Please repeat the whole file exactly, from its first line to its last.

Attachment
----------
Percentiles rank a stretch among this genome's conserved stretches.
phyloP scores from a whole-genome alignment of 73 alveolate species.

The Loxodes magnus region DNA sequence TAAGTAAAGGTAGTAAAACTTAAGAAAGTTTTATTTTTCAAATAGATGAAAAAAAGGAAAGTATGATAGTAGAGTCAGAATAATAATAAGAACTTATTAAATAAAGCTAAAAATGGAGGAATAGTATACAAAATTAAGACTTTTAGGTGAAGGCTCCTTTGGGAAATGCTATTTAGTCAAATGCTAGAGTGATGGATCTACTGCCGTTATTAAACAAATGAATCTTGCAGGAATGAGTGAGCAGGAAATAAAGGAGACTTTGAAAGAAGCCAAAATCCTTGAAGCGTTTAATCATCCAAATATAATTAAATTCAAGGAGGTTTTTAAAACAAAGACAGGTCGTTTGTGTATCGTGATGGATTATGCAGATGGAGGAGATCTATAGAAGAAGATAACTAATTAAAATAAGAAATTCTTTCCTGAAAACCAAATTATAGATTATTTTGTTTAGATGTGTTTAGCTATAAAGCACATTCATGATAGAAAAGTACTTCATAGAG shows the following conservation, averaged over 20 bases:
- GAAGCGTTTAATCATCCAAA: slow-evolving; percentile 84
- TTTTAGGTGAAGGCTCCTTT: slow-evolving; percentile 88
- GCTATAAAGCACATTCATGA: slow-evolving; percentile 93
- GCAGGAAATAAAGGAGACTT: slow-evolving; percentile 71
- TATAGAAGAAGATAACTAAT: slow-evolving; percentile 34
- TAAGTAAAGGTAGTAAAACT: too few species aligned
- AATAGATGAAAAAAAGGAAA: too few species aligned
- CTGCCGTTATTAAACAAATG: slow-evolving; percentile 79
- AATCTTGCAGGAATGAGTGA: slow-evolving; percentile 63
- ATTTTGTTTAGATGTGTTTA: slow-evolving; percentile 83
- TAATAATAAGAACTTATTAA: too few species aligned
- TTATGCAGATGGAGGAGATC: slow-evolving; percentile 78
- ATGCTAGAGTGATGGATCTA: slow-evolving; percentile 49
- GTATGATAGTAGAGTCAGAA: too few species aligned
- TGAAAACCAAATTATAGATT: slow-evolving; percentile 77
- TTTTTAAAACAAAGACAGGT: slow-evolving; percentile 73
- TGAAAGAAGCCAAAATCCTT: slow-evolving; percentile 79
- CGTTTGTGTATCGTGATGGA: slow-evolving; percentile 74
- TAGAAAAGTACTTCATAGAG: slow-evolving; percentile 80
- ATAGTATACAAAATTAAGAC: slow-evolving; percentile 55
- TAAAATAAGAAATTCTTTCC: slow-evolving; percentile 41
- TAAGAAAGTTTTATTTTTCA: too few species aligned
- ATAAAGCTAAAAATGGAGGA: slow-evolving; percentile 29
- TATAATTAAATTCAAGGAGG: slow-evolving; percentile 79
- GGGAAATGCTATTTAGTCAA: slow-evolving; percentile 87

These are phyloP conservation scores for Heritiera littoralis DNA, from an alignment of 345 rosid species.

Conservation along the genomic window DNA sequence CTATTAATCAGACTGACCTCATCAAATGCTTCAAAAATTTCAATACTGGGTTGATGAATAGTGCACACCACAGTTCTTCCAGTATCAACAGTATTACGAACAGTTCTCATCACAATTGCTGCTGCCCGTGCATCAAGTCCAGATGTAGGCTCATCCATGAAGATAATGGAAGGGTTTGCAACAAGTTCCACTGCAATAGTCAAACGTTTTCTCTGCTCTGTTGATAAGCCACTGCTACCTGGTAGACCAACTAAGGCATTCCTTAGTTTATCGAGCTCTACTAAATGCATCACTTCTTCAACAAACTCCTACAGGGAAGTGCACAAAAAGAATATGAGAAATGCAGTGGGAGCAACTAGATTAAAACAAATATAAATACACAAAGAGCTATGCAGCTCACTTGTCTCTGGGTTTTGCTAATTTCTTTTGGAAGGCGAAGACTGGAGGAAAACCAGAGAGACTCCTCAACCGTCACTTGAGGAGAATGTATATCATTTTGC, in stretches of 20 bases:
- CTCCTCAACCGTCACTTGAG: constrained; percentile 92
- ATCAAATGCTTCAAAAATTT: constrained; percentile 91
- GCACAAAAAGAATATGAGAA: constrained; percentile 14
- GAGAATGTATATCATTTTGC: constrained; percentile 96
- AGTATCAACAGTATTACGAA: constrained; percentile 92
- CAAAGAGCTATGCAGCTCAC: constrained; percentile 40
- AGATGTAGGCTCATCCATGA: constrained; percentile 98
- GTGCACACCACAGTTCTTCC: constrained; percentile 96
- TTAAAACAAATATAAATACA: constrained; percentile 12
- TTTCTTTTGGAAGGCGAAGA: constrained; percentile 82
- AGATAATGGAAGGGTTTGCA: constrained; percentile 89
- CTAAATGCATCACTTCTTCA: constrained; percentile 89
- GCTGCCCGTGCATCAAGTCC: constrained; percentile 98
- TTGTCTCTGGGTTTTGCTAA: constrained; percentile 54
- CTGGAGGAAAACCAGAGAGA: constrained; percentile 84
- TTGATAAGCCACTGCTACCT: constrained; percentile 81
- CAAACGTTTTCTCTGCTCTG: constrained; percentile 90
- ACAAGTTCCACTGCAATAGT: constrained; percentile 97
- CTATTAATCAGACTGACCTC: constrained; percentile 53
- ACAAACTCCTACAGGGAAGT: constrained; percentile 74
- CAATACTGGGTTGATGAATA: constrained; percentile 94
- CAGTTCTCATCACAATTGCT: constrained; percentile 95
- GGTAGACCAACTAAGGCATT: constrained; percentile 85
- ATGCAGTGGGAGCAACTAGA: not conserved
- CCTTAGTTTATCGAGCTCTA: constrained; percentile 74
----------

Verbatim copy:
Percentiles rank a stretch among this genome's conserved stretches.
phyloP scores from a whole-genome alignment of 73 alveolate species.

The Loxodes magnus region DNA sequence TAAGTAAAGGTAGTAAAACTTAAGAAAGTTTTATTTTTCAAATAGATGAAAAAAAGGAAAGTATGATAGTAGAGTCAGAATAATAATAAGAACTTATTAAATAAAGCTAAAAATGGAGGAATAGTATACAAAATTAAGACTTTTAGGTGAAGGCTCCTTTGGGAAATGCTATTTAGTCAAATGCTAGAGTGATGGATCTACTGCCGTTATTAAACAAATGAATCTTGCAGGAATGAGTGAGCAGGAAATAAAGGAGACTTTGAAAGAAGCCAAAATCCTTGAAGCGTTTAATCATCCAAATATAATTAAATTCAAGGAGGTTTTTAAAACAAAGACAGGTCGTTTGTGTATCGTGATGGATTATGCAGATGGAGGAGATCTATAGAAGAAGATAACTAATTAAAATAAGAAATTCTTTCCTGAAAACCAAATTATAGATTATTTTGTTTAGATGTGTTTAGCTATAAAGCACATTCATGATAGAAAAGTACTTCATAGAG shows the following conservation, averaged over 20 bases:
- GAAGCGTTTAATCATCCAAA: slow-evolving; percentile 84
- TTTTAGGTGAAGGCTCCTTT: slow-evolving; percentile 88
- GCTATAAAGCACATTCATGA: slow-evolving; percentile 93
- GCAGGAAATAAAGGAGACTT: slow-evolving; percentile 71
- TATAGAAGAAGATAACTAAT: slow-evolving; percentile 34
- TAAGTAAAGGTAGTAAAACT: too few species aligned
- AATAGATGAAAAAAAGGAAA: too few species aligned
- CTGCCGTTATTAAACAAATG: slow-evolving; percentile 79
- AATCTTGCAGGAATGAGTGA: slow-evolving; percentile 63
- ATTTTGTTTAGATGTGTTTA: slow-evolving; percentile 83
- TAATAATAAGAACTTATTAA: too few species aligned
- TTATGCAGATGGAGGAGATC: slow-evolving; percentile 78
- ATGCTAGAGTGATGGATCTA: slow-evolving; percentile 49
- GTATGATAGTAGAGTCAGAA: too few species aligned
- TGAAAACCAAATTATAGATT: slow-evolving; percentile 77
- TTTTTAAAACAAAGACAGGT: slow-evolving; percentile 73
- TGAAAGAAGCCAAAATCCTT: slow-evolving; percentile 79
- CGTTTGTGTATCGTGATGGA: slow-evolving; percentile 74
- TAGAAAAGTACTTCATAGAG: slow-evolving; percentile 80
- ATAGTATACAAAATTAAGAC: slow-evolving; percentile 55
- TAAAATAAGAAATTCTTTCC: slow-evolving; percentile 41
- TAAGAAAGTTTTATTTTTCA: too few species aligned
- ATAAAGCTAAAAATGGAGGA: slow-evolving; percentile 29
- TATAATTAAATTCAAGGAGG: slow-evolving; percentile 79
- GGGAAATGCTATTTAGTCAA: slow-evolving; percentile 87

These are phyloP conservation scores for Heritiera littoralis DNA, from an alignment of 345 rosid species.

Conservation along the genomic window DNA sequence CTATTAATCAGACTGACCTCATCAAATGCTTCAAAAATTTCAATACTGGGTTGATGAATAGTGCACACCACAGTTCTTCCAGTATCAACAGTATTACGAACAGTTCTCATCACAATTGCTGCTGCCCGTGCATCAAGTCCAGATGTAGGCTCATCCATGAAGATAATGGAAGGGTTTGCAACAAGTTCCACTGCAATAGTCAAACGTTTTCTCTGCTCTGTTGATAAGCCACTGCTACCTGGTAGACCAACTAAGGCATTCCTTAGTTTATCGAGCTCTACTAAATGCATCACTTCTTCAACAAACTCCTACAGGGAAGTGCACAAAAAGAATATGAGAAATGCAGTGGGAGCAACTAGATTAAAACAAATATAAATACACAAAGAGCTATGCAGCTCACTTGTCTCTGGGTTTTGCTAATTTCTTTTGGAAGGCGAAGACTGGAGGAAAACCAGAGAGACTCCTCAACCGTCACTTGAGGAGAATGTATATCATTTTGC, in stretches of 20 bases:
- CTCCTCAACCGTCACTTGAG: constrained; percentile 92
- ATCAAATGCTTCAAAAATTT: constrained; percentile 91
- GCACAAAAAGAATATGAGAA: constrained; percentile 14
- GAGAATGTATATCATTTTGC: constrained; percentile 96
- AGTATCAACAGTATTACGAA: constrained; percentile 92
- CAAAGAGCTATGCAGCTCAC: constrained; percentile 40
- AGATGTAGGCTCATCCATGA: constrained; percentile 98
- GTGCACACCACAGTTCTTCC: constrained; percentile 96
- TTAAAACAAATATAAATACA: constrained; percentile 12
- TTTCTTTTGGAAGGCGAAGA: constrained; percentile 82
- AGATAATGGAAGGGTTTGCA: constrained; percentile 89
- CTAAATGCATCACTTCTTCA: constrained; percentile 89
- GCTGCCCGTGCATCAAGTCC: constrained; percentile 98
- TTGTCTCTGGGTTTTGCTAA: constrained; percentile 54
- CTGGAGGAAAACCAGAGAGA: constrained; percentile 84
- TTGATAAGCCACTGCTACCT: constrained; percentile 81
- CAAACGTTTTCTCTGCTCTG: constrained; percentile 90
- ACAAGTTCCACTGCAATAGT: constrained; percentile 97
- CTATTAATCAGACTGACCTC: constrained; percentile 53
- ACAAACTCCTACAGGGAAGT: constrained; percentile 74
- CAATACTGGGTTGATGAATA: constrained; percentile 94
- CAGTTCTCATCACAATTGCT: constrained; percentile 95
- GGTAGACCAACTAAGGCATT: constrained; percentile 85
- ATGCAGTGGGAGCAACTAGA: not conserved
- CCTTAGTTTATCGAGCTCTA: constrained; percentile 74